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Doug Ford’s Education Minister Once Defended the Sex-Ed Curriculum She Repealed Last Week

Before becoming Doug Ford’s education minister and repealing sex-ed, Lisa Thompson advocated modernizing Ontario’s sex-ed curriculum

In a 2015 radio interview, Doug Ford’s newly appointed education minister said she supported updating Ontario’s sex-ed curriculum, defending the new curriculum in ways that contradict her recent explanations for axing the program.

Education Minister Lisa Thompson told reporters last week the Ford government would make good on a campaign promise to its hardline social conservative base by repealing Ontario’s sex-ed curriculum and replacing it with a curriculum from 1998.

“The sex-ed component is going to be reverted back to the manner in which it was prior to the changes that were introduced by the Liberal government,” Thompson said.

On Monday, Thompson caused confusion when it appeared she was buckling to a widespread backlash and signalled she may flip-flop on repealing sex-ed.

By the end of day, Thompson had flip-flopped on her flip-flop and doubled-down on her earlier commitment to restore the 1998 sex-ed curriculum.

Thompson told a local newspaper in her riding earlier this month that her main beef with sex-ed is that it was developed without “real consultation with parents.”

However, Thompson said the exact opposite back when she was an opposition MPP.

“The Ministry of Education has done a lot of consulting around this,” Thompson told local radio station Country 104.9 FM in February 2015, defending the position taken by former Ontario PC education critic Garfield Dunlop.

“We need an update to the curriculum.”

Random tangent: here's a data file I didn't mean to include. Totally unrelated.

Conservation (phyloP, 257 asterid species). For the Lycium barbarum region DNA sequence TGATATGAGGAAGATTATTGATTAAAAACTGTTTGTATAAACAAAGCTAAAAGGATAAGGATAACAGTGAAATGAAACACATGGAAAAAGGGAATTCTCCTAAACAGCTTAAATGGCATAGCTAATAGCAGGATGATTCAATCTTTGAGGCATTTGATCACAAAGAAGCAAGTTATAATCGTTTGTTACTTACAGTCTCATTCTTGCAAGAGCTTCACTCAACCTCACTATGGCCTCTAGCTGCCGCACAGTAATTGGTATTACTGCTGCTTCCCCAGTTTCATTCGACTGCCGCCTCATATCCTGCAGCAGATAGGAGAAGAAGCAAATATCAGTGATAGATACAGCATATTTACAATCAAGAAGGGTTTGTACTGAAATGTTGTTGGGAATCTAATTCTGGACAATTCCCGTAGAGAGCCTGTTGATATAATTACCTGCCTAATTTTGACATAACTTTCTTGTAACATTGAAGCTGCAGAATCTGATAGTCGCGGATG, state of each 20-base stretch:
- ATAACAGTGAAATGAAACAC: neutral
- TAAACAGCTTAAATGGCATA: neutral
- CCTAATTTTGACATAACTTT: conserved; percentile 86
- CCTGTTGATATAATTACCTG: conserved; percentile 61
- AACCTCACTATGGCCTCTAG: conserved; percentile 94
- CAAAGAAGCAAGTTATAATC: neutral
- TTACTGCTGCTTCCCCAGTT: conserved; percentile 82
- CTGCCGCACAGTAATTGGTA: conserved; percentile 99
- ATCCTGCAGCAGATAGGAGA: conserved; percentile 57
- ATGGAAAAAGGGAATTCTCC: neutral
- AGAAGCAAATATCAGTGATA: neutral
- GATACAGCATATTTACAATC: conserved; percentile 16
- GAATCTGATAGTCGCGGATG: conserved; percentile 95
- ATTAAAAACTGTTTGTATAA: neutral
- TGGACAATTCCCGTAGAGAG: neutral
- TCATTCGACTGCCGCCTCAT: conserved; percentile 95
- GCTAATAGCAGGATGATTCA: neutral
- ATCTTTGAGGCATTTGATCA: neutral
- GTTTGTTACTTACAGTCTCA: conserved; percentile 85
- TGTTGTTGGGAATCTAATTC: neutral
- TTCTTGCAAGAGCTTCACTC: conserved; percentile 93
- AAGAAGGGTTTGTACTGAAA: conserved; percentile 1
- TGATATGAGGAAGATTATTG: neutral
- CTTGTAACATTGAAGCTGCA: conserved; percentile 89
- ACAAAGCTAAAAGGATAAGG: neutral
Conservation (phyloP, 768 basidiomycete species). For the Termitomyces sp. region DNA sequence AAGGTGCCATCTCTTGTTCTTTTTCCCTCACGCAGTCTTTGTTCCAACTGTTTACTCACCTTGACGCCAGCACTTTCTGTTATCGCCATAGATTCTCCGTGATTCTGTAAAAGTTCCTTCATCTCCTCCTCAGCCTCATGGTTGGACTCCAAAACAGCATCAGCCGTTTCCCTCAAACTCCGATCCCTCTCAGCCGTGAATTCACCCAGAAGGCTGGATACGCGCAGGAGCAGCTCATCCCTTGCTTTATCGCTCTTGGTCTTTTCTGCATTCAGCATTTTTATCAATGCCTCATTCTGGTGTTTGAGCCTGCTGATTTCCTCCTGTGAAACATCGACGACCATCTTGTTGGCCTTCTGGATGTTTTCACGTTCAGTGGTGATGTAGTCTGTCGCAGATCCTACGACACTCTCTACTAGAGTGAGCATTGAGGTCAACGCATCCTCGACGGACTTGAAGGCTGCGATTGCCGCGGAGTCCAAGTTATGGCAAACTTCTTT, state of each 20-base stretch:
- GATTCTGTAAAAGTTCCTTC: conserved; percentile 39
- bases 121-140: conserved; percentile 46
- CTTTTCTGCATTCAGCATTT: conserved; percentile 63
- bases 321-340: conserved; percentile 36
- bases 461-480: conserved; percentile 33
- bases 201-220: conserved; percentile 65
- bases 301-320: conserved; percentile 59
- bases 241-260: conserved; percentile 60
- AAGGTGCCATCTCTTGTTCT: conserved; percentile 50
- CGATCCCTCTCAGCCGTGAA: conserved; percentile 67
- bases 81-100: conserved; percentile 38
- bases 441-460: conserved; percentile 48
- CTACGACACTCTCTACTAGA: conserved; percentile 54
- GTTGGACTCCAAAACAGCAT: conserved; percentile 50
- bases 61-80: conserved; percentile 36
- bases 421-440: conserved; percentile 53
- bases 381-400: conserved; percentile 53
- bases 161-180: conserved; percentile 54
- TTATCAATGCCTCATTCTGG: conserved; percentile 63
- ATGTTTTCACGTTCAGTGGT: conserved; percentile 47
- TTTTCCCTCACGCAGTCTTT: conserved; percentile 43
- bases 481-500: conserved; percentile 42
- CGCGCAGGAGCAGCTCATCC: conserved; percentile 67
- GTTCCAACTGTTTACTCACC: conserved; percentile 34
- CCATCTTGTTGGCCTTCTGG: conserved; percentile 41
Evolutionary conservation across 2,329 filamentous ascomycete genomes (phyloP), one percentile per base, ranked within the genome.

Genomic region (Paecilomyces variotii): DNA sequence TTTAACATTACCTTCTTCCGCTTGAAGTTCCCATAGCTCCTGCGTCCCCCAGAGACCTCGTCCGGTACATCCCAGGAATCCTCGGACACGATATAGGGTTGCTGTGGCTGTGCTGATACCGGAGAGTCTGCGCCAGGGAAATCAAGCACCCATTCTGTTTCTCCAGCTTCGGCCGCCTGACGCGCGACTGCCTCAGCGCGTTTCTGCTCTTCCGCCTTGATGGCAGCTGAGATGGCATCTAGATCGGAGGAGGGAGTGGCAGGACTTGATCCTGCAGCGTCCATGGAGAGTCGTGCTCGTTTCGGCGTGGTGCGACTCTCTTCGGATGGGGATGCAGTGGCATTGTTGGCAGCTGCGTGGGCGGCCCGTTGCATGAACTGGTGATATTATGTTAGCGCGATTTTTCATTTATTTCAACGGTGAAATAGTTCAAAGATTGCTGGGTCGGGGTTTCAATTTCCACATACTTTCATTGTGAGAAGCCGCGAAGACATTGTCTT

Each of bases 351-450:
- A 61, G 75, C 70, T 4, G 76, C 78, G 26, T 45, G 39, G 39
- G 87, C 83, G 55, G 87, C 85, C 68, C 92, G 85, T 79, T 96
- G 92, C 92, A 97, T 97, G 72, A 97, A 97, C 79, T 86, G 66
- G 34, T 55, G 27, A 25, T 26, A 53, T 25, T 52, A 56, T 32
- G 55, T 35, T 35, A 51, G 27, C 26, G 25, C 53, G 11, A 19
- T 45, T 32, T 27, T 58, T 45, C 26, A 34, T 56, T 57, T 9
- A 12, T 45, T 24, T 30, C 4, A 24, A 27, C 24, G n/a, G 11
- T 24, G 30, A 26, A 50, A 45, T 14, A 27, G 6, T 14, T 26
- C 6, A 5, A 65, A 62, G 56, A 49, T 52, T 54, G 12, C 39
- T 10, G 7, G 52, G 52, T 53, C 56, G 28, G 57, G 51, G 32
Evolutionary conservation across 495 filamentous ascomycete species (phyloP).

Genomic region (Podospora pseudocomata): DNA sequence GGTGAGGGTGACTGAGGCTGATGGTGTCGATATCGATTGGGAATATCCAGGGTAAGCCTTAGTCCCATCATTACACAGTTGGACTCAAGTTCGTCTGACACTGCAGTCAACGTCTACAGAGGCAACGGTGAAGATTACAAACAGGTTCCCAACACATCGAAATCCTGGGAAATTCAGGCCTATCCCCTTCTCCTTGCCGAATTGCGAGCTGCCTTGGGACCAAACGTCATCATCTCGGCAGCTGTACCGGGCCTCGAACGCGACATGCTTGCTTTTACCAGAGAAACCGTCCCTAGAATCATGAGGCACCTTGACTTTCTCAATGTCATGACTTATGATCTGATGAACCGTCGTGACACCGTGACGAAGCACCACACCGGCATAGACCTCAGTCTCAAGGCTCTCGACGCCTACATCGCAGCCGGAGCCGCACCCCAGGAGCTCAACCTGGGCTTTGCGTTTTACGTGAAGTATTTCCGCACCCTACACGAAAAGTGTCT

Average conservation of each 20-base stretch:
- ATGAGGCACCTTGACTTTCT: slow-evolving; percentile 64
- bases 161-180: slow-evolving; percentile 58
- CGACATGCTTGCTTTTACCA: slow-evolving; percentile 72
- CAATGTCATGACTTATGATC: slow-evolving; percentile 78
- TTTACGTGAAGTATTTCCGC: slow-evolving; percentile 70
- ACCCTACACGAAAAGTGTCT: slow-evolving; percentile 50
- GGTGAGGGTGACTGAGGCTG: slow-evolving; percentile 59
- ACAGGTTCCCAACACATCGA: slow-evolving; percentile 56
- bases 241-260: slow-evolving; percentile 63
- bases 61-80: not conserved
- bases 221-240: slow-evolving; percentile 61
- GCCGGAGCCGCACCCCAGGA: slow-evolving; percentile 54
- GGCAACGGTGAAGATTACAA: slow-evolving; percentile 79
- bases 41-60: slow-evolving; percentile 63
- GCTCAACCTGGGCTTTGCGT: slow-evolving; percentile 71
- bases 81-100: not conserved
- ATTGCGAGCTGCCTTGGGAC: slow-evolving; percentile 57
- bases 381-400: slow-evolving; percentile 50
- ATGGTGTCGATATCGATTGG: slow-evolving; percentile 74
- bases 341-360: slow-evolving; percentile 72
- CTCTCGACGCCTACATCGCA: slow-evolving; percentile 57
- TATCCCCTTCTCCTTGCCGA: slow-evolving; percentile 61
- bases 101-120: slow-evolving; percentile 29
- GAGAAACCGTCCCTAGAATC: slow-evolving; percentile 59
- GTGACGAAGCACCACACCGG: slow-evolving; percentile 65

Although Thompson ordered Ontario schools to revert back to teaching from an outdated, 20-year-old sex-ed curriculum last week, in 2015 she acknowledged that modernizing sex-ed is not an “ideological experiment,” as Ford and his extreme social conservative allies claim – it’s all about keeping students safe, she argued.

“There are new issues in our schools with regards to the type of texting that’s going on and bullying,” Thompson told radio listeners.

“With access to the Internet, the availability of personal devices, the world has changed,” she added.

“I truly believe that we need to adapt to the realities that we have in front of us, and that means tweaking the curriculum.”

The Ford government’s sex-ed repeal has been slammed by educators in both the province’s public and Catholic school boards who say the changes harm students.  The educators were among “thousands” of experts and stakeholder groups who were consulted and helped develop the the sex-ed curriculum axed by Ford.

The organization that oversees the sex-ed program in Ontario’s Catholic schools told PressProgress last week that Ford’s government did not consult with educators before announcing the repeal – leaving them unsure what to do in September.

 

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